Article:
The main reason why I advised against educational comments is because they make my moderation somewhat more tedious (note that, except in the TL;DR I referred to me only when describing the problem). This is in particular about comments like "This should have been a comment" or "Please don't provide comments as answers". I have summarized the reasons how these are an impediment to flag handling at
As for "educational comments" in general:
The comment privilege page states, that
Comments are not recommended for […] Discussion of community behavior or site policies; please use meta instead.
While that should already be sufficient to answer the question, let's ignore it and look at the suggested comments one by one:
"This answer should be a comment. Please consider reading this post about the difference."
If a post is a comment, flag it as NAA and maybe downvote it to indicate that it is not useful. Like explained above, leaving a comment forces mods to evaluate that comment before the post can be converted. The consequence is either a slow down of flag handling or converting the post only without evaluating or deleting the post altogether. In addition, I don't see these comments have any effect on the amount of this type of posts. They still come in and likely will forever.
Also, If they need to know why their post was deleted, they can ask on MSO. And you can educate them here then. Putting the comment is just anticipating the question. It doesn't solve the root cause, e.g. why they didn't understand that they should not do that in the first place.
Also, take into account that new users cannot comment. Telling them to do so is just pointless.
"Hi, Welcome to StackOverflow, this sort of question is usually frowned upon in this site. Please read the FAQ"
This is more or less what the OP will see when his questions gets put on on-hold anyway. Unless the comment includes a specific and more detailed explanation why the question is bad, putting the above is redundant. Especially if the question cannot be improved at all, which is usually the case with "questions that are frowned upon".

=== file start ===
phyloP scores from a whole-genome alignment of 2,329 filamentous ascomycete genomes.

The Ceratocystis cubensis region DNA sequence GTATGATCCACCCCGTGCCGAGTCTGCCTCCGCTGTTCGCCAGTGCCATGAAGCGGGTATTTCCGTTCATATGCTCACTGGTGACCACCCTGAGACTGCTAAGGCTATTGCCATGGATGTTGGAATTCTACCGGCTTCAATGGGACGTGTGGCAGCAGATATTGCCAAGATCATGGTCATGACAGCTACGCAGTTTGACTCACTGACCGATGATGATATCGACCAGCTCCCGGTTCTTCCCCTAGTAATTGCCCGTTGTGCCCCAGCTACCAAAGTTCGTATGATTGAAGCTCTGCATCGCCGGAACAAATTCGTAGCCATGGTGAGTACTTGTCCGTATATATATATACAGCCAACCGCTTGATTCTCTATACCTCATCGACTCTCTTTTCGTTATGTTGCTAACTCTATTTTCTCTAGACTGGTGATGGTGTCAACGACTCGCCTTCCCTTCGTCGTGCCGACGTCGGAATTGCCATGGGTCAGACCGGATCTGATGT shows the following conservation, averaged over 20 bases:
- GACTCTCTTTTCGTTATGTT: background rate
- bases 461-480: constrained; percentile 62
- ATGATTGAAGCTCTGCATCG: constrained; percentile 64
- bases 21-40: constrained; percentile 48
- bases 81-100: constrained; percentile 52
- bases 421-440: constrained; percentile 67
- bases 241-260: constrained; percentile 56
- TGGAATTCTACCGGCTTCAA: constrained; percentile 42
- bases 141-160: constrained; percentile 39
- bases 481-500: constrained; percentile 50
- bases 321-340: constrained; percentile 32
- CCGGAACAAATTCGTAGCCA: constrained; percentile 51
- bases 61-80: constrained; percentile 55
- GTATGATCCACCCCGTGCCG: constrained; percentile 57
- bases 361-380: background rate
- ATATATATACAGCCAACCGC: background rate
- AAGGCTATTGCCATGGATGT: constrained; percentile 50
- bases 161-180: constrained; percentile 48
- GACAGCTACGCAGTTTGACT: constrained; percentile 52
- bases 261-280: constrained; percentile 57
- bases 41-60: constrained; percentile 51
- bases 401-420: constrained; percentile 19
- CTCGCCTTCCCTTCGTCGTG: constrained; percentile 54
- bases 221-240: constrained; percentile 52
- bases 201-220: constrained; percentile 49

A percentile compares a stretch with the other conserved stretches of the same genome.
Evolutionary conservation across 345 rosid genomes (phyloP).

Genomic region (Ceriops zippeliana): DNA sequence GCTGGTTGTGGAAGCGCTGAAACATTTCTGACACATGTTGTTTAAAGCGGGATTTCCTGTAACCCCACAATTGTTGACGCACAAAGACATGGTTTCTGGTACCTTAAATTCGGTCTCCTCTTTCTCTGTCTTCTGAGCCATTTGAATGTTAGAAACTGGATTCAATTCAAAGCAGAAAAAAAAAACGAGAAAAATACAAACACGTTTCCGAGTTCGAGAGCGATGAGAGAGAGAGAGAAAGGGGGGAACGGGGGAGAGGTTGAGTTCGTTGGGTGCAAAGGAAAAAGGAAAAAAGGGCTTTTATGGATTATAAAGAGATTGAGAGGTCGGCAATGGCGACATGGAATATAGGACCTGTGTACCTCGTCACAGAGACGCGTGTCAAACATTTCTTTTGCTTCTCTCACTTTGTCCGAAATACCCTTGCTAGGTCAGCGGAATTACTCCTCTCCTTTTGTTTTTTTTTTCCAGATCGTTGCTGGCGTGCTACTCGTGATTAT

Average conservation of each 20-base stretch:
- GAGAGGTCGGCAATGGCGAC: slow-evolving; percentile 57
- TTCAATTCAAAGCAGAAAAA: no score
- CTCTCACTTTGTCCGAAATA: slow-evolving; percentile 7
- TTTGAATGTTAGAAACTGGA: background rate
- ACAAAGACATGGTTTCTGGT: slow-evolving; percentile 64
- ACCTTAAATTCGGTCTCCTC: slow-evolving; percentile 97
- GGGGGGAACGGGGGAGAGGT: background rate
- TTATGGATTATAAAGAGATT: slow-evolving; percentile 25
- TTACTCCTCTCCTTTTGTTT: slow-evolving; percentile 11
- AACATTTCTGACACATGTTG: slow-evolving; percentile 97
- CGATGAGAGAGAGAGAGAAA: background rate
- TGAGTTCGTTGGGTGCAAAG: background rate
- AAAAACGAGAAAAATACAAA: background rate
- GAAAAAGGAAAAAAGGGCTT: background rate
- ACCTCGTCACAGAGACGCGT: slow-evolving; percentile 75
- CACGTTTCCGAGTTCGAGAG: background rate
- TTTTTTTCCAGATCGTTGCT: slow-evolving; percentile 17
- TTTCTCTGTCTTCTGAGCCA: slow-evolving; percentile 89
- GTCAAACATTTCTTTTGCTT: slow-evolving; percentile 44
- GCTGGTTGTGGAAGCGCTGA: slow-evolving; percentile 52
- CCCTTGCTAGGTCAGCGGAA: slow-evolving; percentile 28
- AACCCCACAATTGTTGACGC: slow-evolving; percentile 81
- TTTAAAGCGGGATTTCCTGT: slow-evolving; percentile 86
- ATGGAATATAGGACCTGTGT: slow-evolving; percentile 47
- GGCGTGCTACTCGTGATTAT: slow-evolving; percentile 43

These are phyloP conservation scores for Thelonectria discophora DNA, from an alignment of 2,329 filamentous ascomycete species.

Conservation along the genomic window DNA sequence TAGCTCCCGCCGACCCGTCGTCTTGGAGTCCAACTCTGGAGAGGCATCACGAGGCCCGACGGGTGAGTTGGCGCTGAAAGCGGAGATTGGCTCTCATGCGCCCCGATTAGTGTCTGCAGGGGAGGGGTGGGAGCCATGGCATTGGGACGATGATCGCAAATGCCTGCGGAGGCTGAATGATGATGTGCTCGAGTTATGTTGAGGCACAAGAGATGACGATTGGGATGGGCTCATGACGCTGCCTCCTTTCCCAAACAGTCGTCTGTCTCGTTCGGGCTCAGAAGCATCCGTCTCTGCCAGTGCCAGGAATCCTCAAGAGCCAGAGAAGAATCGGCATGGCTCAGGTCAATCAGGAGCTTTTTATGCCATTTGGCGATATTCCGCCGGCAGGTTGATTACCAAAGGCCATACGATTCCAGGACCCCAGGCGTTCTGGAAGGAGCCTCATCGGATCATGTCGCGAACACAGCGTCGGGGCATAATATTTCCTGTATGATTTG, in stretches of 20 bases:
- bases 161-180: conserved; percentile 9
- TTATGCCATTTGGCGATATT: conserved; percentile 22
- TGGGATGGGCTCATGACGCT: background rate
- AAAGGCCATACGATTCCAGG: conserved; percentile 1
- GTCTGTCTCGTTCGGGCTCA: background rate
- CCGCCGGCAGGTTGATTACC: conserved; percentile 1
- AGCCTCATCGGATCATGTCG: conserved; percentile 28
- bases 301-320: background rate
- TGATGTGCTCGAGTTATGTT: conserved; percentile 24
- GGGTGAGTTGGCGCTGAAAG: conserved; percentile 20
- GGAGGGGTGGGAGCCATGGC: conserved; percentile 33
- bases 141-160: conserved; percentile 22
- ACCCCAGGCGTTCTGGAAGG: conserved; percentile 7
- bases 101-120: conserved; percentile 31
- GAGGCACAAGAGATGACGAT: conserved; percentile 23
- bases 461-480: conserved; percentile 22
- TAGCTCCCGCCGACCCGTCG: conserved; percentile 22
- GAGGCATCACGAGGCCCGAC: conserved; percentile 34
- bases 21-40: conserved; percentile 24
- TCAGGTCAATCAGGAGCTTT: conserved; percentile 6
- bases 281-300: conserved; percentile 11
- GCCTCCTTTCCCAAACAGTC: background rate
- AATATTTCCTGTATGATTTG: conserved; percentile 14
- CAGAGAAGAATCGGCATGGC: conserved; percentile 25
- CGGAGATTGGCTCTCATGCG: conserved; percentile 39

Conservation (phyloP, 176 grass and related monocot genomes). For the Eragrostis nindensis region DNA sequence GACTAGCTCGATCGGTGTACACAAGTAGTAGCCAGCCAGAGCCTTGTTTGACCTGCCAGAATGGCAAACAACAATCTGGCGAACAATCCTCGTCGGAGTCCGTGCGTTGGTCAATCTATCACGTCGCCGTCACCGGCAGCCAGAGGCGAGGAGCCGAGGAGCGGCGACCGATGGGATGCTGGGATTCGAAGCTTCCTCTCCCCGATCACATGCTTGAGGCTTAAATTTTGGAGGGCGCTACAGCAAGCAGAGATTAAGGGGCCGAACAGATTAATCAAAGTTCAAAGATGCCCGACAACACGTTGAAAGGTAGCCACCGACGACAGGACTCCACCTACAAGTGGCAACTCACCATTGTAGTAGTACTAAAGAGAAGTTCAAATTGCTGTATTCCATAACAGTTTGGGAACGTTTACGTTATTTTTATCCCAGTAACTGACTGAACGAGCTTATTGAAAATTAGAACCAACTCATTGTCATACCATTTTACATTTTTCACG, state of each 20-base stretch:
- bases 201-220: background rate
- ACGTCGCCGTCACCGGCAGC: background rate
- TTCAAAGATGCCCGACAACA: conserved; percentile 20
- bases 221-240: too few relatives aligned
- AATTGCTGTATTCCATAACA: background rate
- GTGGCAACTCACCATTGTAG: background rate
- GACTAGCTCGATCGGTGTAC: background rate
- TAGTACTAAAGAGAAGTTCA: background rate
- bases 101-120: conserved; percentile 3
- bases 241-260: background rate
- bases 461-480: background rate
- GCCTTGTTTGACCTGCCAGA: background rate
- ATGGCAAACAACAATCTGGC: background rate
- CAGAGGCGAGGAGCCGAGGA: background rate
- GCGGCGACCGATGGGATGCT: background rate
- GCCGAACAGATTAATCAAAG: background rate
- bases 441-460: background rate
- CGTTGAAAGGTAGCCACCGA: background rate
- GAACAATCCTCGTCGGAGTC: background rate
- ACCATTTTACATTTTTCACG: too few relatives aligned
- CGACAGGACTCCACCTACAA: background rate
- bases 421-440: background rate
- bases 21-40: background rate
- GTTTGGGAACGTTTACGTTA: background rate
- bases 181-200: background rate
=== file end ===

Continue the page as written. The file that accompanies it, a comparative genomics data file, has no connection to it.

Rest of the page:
"Welcome to Stack Overflow. If these answers have helped you, please consider accepting one."
I sometimes put these (in a neutral phrasing) below questions. I always feel a little dirty when I do. It's not much different from when we complained about a user's Accept Rate back then. Also, IME, the OP reads those as "Accept my answer" and ignores the neutral phrasing, putting me in an unfair advantage over the other answers. Apart from that: it's not like we don't explain to users how asking and answering a question works.
"Please don't answer questions by help vampires"
Some people don't mind feeding them. And despite common belief, not feeding them will not stop them from coming. The only thing that helps is to strike the vampires down as they come, e.g. downvote, closevote, delete. That also takes care of any feeders.
In addition, when we talk about "educating" users, leaving any of the above is hardly educating. It's a reprimanding remark only since none of them give any reasoning as to the why. It just tells them that something is wrong. If you cannot be bothered to explain the why, at least put a link to an explaining post on Meta.
So much for these.
Also, let's not forget that we are a site for professional and enthusiast programmers. That mission statement shapes my decisions on this site. If a user cannot figure out the very basic way Stack Overflow works, chances are he or she is not part of our target audience.
I strongly believe in educating users and talking to them. However, after more than three years on this site, I somewhat start to doubt the effectiveness of users educating users. I used to leave all of the mentioned comments in the past. I can't say that these comments have had much visible effect.
That doesn't mean he or she may not be on the site. But it does mean that they cannot expect us to help them to get at that level. Besides, with 16 mods and SO's 50-100 flags per hour the idea of doing so is really a pipe dream. Inclusion and education is all fine and well, but there should be a baseline imo.
And if we agree that we should have a baseline, then that means "educate all the people" is not an option. At least not when it impairs activities that are helping with our statement